Photo by Jack GouldScott Steiner lost the June 5 Orange City Council election—by a whopping, humiliating 30 percentage points—for several reasons.
There were the revelations, backed by documents and reported in the legal newspaper Los Angeles Daily Journal, that Steiner, a deputy district attorney, allegedly used DA's office equipment for campaign purposes. There is the fact that Steiner's father is ethically challenged Bill Steiner, the former county supervisor who continued to raise and spend campaign contributions for three years after his 1995 pledge not to run for public office again.
And then there's the fact that his campaign was managed by Frank Caterinicchio.
Caterinicchio was the brains behind a last-minute Steiner mailer that displayed not only the bizarre, far, far right-wing thinking of Steiner's backers, but also their complete inability to take even the slightest criticism. It was also, as they like to say in political consulting, wildly off message.
Premium Seating: Los Angeles Angels v Cincinnati Reds
TicketsMon., Aug. 29, 7:05pm
Los Angeles Angels vs. Cincinnati Reds
TicketsMon., Aug. 29, 7:05pm
Premium Seating: Los Angeles Angels v TEXAS RANGERS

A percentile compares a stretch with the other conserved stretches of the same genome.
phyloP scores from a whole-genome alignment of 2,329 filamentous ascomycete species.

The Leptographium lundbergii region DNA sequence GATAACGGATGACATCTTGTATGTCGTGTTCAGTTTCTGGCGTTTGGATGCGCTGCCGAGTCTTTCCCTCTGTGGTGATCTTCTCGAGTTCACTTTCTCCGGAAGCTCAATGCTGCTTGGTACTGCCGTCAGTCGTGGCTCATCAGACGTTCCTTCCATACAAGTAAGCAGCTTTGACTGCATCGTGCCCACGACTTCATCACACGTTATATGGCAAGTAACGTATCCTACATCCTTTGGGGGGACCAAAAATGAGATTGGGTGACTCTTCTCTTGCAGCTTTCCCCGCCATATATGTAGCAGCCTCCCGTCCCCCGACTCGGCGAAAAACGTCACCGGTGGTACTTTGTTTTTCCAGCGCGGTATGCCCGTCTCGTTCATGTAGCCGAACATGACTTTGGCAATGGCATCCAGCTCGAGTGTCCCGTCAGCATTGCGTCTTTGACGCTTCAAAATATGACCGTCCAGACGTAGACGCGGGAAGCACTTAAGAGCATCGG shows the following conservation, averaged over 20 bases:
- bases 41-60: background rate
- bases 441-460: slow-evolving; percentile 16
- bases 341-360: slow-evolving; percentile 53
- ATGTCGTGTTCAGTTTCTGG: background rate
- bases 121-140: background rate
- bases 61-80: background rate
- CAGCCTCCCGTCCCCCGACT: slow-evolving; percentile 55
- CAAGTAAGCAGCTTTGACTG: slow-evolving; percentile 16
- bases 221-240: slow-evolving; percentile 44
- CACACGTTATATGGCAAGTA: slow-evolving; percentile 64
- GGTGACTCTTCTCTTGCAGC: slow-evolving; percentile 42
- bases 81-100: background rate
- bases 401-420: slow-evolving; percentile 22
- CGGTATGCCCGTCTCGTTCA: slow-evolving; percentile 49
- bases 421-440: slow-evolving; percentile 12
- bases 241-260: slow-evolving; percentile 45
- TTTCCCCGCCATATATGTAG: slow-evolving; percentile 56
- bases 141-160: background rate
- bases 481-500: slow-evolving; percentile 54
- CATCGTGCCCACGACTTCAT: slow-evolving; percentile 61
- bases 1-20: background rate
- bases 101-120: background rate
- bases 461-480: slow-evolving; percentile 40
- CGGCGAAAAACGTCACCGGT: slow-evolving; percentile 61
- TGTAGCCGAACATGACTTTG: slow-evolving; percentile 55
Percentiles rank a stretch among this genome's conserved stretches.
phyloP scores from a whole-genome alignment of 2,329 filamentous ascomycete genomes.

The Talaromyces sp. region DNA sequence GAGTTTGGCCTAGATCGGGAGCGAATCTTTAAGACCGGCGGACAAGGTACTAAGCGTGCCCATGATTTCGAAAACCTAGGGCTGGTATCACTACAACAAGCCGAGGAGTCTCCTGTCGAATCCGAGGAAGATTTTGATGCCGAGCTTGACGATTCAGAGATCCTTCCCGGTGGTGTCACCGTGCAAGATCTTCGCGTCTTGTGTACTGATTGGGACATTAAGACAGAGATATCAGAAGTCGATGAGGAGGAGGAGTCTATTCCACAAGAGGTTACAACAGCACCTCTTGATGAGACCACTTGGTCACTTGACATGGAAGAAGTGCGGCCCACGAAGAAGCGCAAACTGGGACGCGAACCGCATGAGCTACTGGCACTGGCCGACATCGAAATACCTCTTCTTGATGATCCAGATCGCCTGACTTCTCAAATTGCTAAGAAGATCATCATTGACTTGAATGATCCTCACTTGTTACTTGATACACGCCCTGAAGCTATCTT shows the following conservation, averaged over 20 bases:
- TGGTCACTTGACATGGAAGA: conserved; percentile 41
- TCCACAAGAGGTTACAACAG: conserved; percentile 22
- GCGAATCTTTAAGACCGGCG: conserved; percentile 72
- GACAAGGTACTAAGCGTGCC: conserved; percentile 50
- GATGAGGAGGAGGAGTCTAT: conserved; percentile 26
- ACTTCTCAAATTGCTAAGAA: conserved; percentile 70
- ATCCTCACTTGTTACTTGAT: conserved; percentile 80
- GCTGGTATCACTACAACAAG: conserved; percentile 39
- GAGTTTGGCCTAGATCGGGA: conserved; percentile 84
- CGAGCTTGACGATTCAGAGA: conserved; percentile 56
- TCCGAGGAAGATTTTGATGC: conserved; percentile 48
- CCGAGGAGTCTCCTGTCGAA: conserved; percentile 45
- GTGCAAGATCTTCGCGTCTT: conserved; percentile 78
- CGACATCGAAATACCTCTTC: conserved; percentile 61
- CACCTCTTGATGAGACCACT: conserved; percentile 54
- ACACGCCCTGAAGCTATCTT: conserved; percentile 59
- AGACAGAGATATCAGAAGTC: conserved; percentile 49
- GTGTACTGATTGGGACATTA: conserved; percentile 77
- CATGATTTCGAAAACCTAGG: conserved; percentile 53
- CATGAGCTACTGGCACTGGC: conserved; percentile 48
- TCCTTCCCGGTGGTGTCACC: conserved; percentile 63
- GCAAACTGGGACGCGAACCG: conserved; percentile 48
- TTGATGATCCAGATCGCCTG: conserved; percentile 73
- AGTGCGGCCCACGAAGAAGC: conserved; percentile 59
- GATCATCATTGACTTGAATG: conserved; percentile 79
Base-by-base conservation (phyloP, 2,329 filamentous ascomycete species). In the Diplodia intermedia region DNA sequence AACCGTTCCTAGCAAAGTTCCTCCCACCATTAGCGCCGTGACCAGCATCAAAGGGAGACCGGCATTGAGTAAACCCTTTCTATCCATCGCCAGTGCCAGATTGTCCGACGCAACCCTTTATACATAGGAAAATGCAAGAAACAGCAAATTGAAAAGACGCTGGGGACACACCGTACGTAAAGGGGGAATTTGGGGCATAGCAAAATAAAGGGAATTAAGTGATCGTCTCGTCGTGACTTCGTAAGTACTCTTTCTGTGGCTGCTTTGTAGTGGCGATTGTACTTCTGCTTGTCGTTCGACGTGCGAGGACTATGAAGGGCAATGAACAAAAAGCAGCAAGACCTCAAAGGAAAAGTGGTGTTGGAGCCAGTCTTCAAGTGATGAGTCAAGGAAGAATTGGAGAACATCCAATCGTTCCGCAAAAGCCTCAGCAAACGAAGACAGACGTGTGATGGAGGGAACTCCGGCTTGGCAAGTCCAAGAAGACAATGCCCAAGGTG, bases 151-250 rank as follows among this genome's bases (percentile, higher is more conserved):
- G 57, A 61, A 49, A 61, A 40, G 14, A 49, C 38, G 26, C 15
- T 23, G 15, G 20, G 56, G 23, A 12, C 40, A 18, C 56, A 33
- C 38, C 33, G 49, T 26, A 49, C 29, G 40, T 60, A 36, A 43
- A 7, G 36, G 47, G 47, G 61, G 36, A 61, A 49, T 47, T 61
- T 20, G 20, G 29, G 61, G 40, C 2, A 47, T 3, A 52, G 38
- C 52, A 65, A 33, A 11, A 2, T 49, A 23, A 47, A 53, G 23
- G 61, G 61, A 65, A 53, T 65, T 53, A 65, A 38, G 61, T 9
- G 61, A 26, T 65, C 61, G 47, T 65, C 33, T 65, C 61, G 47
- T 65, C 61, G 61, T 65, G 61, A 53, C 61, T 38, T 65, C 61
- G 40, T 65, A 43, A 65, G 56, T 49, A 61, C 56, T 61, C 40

TicketsFri., Sep. 9, 7:05pm
Los Angeles Angels vs. Texas Rangers
TicketsFri., Sep. 9, 7:05pm
The target of the mailer was not a candidate: Shirley Grindle, the good-government advocate who has spent the past few decades making a nuisance of herself by insisting that candidates and public officials adhere to the county's campaign-finance-disclosure regulations. In fact, Grindle was responsible for getting the regulations passed into law.
Caterinicchio's mailer, designed to mimic a supermarket tabloid and titled "THE ORANGE INQUIRER," folds out into a full-color "EXCLUSIVE" denunciation of Grindle's "Conspiracy to Take Over the Orange City Council." Cobbled together with phrases such as "Left-Wing Conspiracy," "liberal activist Shirley Grindle's 'gotcha' politics strategy" and "Shirley Grindle's liberal agenda," the mailer mentions Grindle 31 times; 23 times, her name is married to the title "liberal activist." The mailer also includes three color pictures of Grindle. By contrast, Steiner's actual opponent in the election—Republican Carolyn Cavecche—appears in the mailer a mere 18 times.
"I wasn't the one running for office," explained an incredulous Grindle. "I wasn't out there raising money to refute these charges. I wasn't out there with a platform to counteract this."
The mailer states matter-of-factly that "liberal activist Grindle has filed frivolous campaign-related lawsuits and complaints against conservative Republicans to generate negative publicity about them." Grindle has filed many, many complaints over the years and has forced many, many officials and candidates to adhere to the law, but she denies ever filing lawsuits against an official or candidate.
The last page of the mailer reprints an earlier letter sent out for Steiner over the signature of Kevin Rice, former president of the Orange chapter of the California Republican Assembly. One fact unmentioned in the mailer is that the current Orange chapter of the California Republican Assembly endorsed Cavecche—not Steiner—in the race.